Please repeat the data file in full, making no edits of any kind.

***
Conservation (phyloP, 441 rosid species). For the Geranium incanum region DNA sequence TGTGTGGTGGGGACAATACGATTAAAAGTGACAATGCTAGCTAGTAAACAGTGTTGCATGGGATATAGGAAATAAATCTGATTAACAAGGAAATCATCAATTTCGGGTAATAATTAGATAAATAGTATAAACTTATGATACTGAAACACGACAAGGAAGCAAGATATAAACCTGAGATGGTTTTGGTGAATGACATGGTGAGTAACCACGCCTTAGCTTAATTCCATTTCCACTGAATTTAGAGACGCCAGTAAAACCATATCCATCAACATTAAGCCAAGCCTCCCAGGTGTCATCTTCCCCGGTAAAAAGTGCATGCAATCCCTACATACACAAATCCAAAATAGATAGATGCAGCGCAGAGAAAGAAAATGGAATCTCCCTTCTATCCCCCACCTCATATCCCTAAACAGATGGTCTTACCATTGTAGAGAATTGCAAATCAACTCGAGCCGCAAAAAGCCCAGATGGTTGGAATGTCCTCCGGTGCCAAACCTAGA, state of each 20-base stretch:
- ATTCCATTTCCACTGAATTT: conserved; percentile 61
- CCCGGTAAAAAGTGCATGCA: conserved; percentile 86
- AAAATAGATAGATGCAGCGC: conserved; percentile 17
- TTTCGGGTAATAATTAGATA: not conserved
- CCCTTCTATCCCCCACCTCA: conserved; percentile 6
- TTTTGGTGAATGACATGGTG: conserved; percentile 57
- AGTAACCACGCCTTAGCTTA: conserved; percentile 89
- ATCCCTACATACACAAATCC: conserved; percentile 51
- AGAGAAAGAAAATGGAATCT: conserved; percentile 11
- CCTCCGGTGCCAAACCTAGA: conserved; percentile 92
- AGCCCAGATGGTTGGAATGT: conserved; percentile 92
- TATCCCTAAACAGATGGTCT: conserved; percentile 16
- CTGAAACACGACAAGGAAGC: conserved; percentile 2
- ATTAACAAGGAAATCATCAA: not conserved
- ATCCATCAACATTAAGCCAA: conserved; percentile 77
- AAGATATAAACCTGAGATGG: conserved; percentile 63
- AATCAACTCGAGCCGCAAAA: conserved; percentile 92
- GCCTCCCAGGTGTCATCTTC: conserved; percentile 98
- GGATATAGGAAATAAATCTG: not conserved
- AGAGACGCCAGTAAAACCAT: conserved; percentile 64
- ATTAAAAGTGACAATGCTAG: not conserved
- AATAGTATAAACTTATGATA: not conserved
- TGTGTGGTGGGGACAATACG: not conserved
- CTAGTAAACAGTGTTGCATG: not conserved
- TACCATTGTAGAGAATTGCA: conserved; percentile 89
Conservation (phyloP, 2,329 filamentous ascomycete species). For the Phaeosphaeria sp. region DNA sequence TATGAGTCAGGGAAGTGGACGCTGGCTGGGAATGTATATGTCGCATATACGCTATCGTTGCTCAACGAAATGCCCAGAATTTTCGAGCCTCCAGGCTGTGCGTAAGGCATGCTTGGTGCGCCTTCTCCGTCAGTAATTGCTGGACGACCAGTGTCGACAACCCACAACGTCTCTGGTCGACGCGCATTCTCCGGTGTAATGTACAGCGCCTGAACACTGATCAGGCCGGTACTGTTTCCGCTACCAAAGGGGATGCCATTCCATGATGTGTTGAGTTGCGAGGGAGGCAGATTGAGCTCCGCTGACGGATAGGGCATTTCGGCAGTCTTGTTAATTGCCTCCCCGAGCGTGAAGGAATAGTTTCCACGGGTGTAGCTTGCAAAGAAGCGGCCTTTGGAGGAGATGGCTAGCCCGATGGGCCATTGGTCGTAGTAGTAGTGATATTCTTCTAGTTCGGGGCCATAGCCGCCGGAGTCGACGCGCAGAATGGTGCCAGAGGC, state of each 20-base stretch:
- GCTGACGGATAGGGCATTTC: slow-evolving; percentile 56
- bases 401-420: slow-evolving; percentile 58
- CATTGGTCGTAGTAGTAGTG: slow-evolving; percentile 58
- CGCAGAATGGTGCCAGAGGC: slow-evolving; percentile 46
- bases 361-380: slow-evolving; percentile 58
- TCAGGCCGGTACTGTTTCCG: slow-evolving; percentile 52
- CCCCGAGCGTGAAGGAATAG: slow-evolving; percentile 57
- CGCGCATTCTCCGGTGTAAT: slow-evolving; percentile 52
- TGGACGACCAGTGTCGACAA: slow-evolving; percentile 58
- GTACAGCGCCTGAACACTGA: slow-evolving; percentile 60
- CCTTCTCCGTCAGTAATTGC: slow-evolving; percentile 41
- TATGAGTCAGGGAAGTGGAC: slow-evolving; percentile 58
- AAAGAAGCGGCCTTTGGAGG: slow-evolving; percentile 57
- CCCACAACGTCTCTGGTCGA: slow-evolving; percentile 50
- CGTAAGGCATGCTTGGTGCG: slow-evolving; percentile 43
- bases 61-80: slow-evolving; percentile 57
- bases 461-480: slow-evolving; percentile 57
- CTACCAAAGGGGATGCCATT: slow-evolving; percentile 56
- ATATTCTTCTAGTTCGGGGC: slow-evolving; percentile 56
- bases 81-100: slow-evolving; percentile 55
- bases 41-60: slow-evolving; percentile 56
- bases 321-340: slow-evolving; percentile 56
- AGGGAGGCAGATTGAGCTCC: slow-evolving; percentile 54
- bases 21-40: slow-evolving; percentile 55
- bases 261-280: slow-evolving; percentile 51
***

Conservation (phyloP, 441 rosid species). For the Geranium incanum region DNA sequence TGTGTGGTGGGGACAATACGATTAAAAGTGACAATGCTAGCTAGTAAACAGTGTTGCATGGGATATAGGAAATAAATCTGATTAACAAGGAAATCATCAATTTCGGGTAATAATTAGATAAATAGTATAAACTTATGATACTGAAACACGACAAGGAAGCAAGATATAAACCTGAGATGGTTTTGGTGAATGACATGGTGAGTAACCACGCCTTAGCTTAATTCCATTTCCACTGAATTTAGAGACGCCAGTAAAACCATATCCATCAACATTAAGCCAAGCCTCCCAGGTGTCATCTTCCCCGGTAAAAAGTGCATGCAATCCCTACATACACAAATCCAAAATAGATAGATGCAGCGCAGAGAAAGAAAATGGAATCTCCCTTCTATCCCCCACCTCATATCCCTAAACAGATGGTCTTACCATTGTAGAGAATTGCAAATCAACTCGAGCCGCAAAAAGCCCAGATGGTTGGAATGTCCTCCGGTGCCAAACCTAGA, state of each 20-base stretch:
- ATTCCATTTCCACTGAATTT: conserved; percentile 61
- CCCGGTAAAAAGTGCATGCA: conserved; percentile 86
- AAAATAGATAGATGCAGCGC: conserved; percentile 17
- TTTCGGGTAATAATTAGATA: not conserved
- CCCTTCTATCCCCCACCTCA: conserved; percentile 6
- TTTTGGTGAATGACATGGTG: conserved; percentile 57
- AGTAACCACGCCTTAGCTTA: conserved; percentile 89
- ATCCCTACATACACAAATCC: conserved; percentile 51
- AGAGAAAGAAAATGGAATCT: conserved; percentile 11
- CCTCCGGTGCCAAACCTAGA: conserved; percentile 92
- AGCCCAGATGGTTGGAATGT: conserved; percentile 92
- TATCCCTAAACAGATGGTCT: conserved; percentile 16
- CTGAAACACGACAAGGAAGC: conserved; percentile 2
- ATTAACAAGGAAATCATCAA: not conserved
- ATCCATCAACATTAAGCCAA: conserved; percentile 77
- AAGATATAAACCTGAGATGG: conserved; percentile 63
- AATCAACTCGAGCCGCAAAA: conserved; percentile 92
- GCCTCCCAGGTGTCATCTTC: conserved; percentile 98
- GGATATAGGAAATAAATCTG: not conserved
- AGAGACGCCAGTAAAACCAT: conserved; percentile 64
- ATTAAAAGTGACAATGCTAG: not conserved
- AATAGTATAAACTTATGATA: not conserved
- TGTGTGGTGGGGACAATACG: not conserved
- CTAGTAAACAGTGTTGCATG: not conserved
- TACCATTGTAGAGAATTGCA: conserved; percentile 89
Conservation (phyloP, 2,329 filamentous ascomycete species). For the Phaeosphaeria sp. region DNA sequence TATGAGTCAGGGAAGTGGACGCTGGCTGGGAATGTATATGTCGCATATACGCTATCGTTGCTCAACGAAATGCCCAGAATTTTCGAGCCTCCAGGCTGTGCGTAAGGCATGCTTGGTGCGCCTTCTCCGTCAGTAATTGCTGGACGACCAGTGTCGACAACCCACAACGTCTCTGGTCGACGCGCATTCTCCGGTGTAATGTACAGCGCCTGAACACTGATCAGGCCGGTACTGTTTCCGCTACCAAAGGGGATGCCATTCCATGATGTGTTGAGTTGCGAGGGAGGCAGATTGAGCTCCGCTGACGGATAGGGCATTTCGGCAGTCTTGTTAATTGCCTCCCCGAGCGTGAAGGAATAGTTTCCACGGGTGTAGCTTGCAAAGAAGCGGCCTTTGGAGGAGATGGCTAGCCCGATGGGCCATTGGTCGTAGTAGTAGTGATATTCTTCTAGTTCGGGGCCATAGCCGCCGGAGTCGACGCGCAGAATGGTGCCAGAGGC, state of each 20-base stretch:
- GCTGACGGATAGGGCATTTC: slow-evolving; percentile 56
- bases 401-420: slow-evolving; percentile 58
- CATTGGTCGTAGTAGTAGTG: slow-evolving; percentile 58
- CGCAGAATGGTGCCAGAGGC: slow-evolving; percentile 46
- bases 361-380: slow-evolving; percentile 58
- TCAGGCCGGTACTGTTTCCG: slow-evolving; percentile 52
- CCCCGAGCGTGAAGGAATAG: slow-evolving; percentile 57
- CGCGCATTCTCCGGTGTAAT: slow-evolving; percentile 52
- TGGACGACCAGTGTCGACAA: slow-evolving; percentile 58
- GTACAGCGCCTGAACACTGA: slow-evolving; percentile 60
- CCTTCTCCGTCAGTAATTGC: slow-evolving; percentile 41
- TATGAGTCAGGGAAGTGGAC: slow-evolving; percentile 58
- AAAGAAGCGGCCTTTGGAGG: slow-evolving; percentile 57
- CCCACAACGTCTCTGGTCGA: slow-evolving; percentile 50
- CGTAAGGCATGCTTGGTGCG: slow-evolving; percentile 43
- bases 61-80: slow-evolving; percentile 57
- bases 461-480: slow-evolving; percentile 57
- CTACCAAAGGGGATGCCATT: slow-evolving; percentile 56
- ATATTCTTCTAGTTCGGGGC: slow-evolving; percentile 56
- bases 81-100: slow-evolving; percentile 55
- bases 41-60: slow-evolving; percentile 56
- bases 321-340: slow-evolving; percentile 56
- AGGGAGGCAGATTGAGCTCC: slow-evolving; percentile 54
- bases 21-40: slow-evolving; percentile 55
- bases 261-280: slow-evolving; percentile 51